Now, can President Biden and his administration — with a new and tougher program to get millions of unvaccinated Americans to finally get coronavirus shots — back down what increasingly has become a politically partisan and almost theological opposition to proven methods to quell a disease that has killed 660,000 Americans already and is taking 1,500 lives each day?

elijahmcclain-150x150Manslaughter, criminally negligent homicide, and other felony charges filed against paramedics in a Denver suburb will provide the public with a queasy close up look at not only the stresses weighing on medical first responders but also how complacent too many people have become as a crucial part of health care frays under fiscal pressures.

The case against Aurora Fire and Rescue paramedics Jeremy Cooper and Lieutenant Peter Cichuniec provides a grim view of municipal emergency medical services.

A grand jury, empaneled by the state attorney general, indicted the city paramedics and two Aurora police officers on an array of charges in the 2019 death of  Elijah McClain, a 23-year-old black man. He was walking home from a convenience store on an August evening, wearing a ski mask because, his parents said, he was an anemic, idiosyncratic individual and often felt cold.

childcovidcasesaugend21-300x168As tens of millions of travelers hit the road  to enjoy the Labor Day weekend, public health officials warned the unvaccinated anew against moving around freely during the holiday marking the unofficial end of summer. Authorities cautioned the vaccinated, too, against letting their guard down as the Delta variant fuels a fourth, deadly surge in the coronavirus pandemic.

Infections, hospitalizations, and deaths have spiked after too many of the holidays in recent months, experts say. And the sunny optimism that led health officials to forecast a significant quelling of the coronavirus by this summer’s Independence Day has, of course, wilted in the continuing rise of the Delta onslaught.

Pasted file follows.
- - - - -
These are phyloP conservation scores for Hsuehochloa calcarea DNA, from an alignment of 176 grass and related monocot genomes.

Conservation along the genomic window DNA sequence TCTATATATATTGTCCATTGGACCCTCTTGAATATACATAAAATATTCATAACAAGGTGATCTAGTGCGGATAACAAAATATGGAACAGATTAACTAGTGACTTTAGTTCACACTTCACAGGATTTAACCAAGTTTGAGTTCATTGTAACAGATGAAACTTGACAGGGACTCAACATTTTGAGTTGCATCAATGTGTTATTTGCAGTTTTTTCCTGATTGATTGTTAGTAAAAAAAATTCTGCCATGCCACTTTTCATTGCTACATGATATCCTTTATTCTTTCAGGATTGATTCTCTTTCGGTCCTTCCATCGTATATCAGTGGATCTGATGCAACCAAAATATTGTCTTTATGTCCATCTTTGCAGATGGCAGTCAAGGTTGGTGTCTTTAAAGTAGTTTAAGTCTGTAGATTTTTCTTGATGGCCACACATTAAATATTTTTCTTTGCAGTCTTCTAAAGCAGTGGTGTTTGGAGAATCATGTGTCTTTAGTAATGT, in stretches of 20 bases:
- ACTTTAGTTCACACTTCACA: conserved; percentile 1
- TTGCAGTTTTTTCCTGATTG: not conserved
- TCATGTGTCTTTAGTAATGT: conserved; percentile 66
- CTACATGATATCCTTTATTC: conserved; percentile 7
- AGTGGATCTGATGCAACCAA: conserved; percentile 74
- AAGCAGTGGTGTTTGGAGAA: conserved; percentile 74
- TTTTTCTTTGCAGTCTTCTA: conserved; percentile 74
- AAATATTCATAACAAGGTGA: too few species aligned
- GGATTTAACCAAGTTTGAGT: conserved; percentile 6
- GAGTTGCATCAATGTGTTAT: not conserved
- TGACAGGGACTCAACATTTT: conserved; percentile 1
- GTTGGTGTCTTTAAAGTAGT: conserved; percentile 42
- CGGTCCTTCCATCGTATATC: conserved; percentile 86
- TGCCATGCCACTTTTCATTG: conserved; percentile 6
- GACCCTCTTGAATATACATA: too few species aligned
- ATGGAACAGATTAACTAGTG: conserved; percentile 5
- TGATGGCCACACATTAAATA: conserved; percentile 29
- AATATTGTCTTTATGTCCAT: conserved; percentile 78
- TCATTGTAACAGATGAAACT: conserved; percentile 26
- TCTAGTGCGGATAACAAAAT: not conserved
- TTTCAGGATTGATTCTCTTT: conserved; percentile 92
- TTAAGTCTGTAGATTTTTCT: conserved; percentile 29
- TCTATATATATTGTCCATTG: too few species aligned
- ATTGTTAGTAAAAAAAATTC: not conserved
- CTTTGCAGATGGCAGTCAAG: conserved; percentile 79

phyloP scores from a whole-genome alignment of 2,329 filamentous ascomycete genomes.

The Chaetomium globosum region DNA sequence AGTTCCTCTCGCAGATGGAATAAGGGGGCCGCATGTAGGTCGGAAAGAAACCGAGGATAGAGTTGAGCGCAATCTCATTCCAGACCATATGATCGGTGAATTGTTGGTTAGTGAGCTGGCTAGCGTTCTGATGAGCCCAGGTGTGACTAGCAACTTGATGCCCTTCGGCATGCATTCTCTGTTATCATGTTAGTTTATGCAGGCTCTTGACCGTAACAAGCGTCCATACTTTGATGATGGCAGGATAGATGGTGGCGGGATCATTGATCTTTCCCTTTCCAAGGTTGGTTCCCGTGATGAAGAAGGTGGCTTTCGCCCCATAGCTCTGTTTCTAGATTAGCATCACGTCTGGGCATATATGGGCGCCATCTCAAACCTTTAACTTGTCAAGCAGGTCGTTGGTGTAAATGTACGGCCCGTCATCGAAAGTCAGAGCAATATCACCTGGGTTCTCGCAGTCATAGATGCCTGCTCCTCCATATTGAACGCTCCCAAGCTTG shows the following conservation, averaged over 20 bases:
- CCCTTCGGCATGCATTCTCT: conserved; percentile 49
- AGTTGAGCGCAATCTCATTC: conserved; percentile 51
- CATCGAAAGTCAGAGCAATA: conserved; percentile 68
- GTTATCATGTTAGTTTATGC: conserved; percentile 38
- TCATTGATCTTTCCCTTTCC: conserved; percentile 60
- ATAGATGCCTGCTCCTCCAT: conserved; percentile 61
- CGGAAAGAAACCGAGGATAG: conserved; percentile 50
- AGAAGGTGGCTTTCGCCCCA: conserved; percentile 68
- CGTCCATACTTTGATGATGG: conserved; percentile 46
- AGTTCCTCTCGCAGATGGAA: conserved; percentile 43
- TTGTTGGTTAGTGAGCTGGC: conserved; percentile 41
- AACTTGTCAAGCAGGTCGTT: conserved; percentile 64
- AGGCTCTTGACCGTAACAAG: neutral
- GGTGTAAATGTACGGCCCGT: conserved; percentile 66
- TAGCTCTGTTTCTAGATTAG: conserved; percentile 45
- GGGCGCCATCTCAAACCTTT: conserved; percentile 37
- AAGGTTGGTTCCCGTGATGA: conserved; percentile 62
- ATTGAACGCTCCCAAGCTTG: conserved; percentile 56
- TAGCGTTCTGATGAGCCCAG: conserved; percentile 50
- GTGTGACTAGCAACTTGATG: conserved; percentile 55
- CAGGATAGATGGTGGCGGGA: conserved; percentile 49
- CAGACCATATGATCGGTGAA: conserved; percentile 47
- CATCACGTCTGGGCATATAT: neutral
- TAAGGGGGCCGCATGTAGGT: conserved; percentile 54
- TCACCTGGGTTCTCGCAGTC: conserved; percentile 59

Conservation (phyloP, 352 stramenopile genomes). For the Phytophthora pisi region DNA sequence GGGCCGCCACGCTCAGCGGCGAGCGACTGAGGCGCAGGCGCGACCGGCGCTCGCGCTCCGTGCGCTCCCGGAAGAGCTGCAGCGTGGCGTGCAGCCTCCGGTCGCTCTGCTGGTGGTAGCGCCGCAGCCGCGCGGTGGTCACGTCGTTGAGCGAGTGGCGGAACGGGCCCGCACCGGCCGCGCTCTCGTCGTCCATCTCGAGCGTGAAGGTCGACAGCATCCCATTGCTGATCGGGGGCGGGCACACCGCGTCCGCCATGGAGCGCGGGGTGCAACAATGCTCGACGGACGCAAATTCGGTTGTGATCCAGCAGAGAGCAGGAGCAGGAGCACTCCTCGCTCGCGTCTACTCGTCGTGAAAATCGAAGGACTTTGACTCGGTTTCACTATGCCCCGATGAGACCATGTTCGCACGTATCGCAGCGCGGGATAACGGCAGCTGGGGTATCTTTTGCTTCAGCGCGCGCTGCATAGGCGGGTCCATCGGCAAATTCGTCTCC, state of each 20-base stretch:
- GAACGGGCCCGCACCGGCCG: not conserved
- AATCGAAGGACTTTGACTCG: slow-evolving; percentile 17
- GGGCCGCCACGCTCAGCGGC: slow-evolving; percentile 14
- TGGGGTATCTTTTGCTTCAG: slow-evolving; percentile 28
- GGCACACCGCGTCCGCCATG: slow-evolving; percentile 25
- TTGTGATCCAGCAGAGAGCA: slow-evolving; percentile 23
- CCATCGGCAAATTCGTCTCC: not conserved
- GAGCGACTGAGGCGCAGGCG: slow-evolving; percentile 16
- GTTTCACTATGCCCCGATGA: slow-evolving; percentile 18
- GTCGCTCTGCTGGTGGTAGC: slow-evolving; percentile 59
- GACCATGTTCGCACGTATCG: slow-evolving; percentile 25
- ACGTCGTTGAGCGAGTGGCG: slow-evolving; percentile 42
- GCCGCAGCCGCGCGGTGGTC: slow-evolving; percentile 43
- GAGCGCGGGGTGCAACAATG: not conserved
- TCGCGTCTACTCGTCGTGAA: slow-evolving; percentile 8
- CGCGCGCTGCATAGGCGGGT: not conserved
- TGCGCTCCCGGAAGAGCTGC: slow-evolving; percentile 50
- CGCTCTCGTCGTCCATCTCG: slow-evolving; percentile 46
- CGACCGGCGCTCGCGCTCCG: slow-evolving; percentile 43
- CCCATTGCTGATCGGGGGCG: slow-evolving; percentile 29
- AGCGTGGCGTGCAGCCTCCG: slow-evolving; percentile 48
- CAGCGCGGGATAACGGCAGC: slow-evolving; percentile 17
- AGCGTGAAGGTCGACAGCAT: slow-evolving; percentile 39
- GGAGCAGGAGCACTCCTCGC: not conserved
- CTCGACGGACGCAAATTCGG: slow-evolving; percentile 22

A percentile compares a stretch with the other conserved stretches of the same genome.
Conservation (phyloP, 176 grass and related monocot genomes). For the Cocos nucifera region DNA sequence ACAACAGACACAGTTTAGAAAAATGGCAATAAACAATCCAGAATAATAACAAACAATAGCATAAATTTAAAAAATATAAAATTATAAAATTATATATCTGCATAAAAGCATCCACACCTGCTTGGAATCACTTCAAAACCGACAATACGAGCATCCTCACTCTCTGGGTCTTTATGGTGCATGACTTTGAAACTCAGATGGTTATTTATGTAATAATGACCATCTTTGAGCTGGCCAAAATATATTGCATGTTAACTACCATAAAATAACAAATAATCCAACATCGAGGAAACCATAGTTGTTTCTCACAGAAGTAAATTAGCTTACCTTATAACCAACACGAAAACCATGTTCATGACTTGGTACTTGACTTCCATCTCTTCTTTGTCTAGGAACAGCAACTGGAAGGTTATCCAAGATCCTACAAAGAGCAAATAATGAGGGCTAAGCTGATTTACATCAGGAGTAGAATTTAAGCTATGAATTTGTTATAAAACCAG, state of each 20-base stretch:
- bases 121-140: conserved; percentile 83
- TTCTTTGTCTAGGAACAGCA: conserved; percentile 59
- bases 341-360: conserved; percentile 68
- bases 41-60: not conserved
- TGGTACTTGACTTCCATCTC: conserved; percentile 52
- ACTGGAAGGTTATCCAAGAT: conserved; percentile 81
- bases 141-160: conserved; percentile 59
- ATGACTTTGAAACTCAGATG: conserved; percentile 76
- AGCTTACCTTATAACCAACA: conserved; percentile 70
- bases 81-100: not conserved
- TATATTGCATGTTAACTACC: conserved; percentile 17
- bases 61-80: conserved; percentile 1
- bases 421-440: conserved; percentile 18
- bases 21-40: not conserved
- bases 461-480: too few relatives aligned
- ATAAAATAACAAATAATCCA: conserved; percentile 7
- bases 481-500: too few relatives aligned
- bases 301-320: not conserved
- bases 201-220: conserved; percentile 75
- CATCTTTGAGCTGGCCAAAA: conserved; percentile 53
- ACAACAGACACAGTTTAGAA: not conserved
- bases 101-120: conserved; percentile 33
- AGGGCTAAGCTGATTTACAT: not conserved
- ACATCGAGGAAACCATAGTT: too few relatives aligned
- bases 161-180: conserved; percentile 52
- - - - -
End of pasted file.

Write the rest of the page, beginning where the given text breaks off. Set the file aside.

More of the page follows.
The U.S. health care system, already buckling in many regions under the pandemic’s terrible recent spike, underwent more pummeling by raging Western wildfires and a hurricane that drenched the Gulf Coast and then pounded the Northeast with spin-off weather calamities (like a tornado) and drenching rains. The inundation of Pennsylvania, New Jersey, and New York claimed dozens of lives and wreaked havoc on regional infrastructure, even as Gulf Coast residents struggled with unbearable late-summer heat and humidity and without basics like dependable food and water supplies, reliable electric power, and undamaged and livable housing.

bloodtest-300x200Lights are flashing and alarms are blaring. A health care nightmare is growing before us and threatens the future of the nation: Younger people — those under age 40 or even age 50 — are sicker than they should be, and their conditions are worsening, not improving, especially with the destructive coronavirus pandemic.

An independent and highly respected federal advisory panel has just recommended a drop in the age at which doctors should screen overweight adults for diabetes and prediabetes, urging that a fasting blood test or possibly a glucose tolerance test be given to these patients and lifestyle questions be posed to them at age 35, not at 40 years old, as was the previous advice.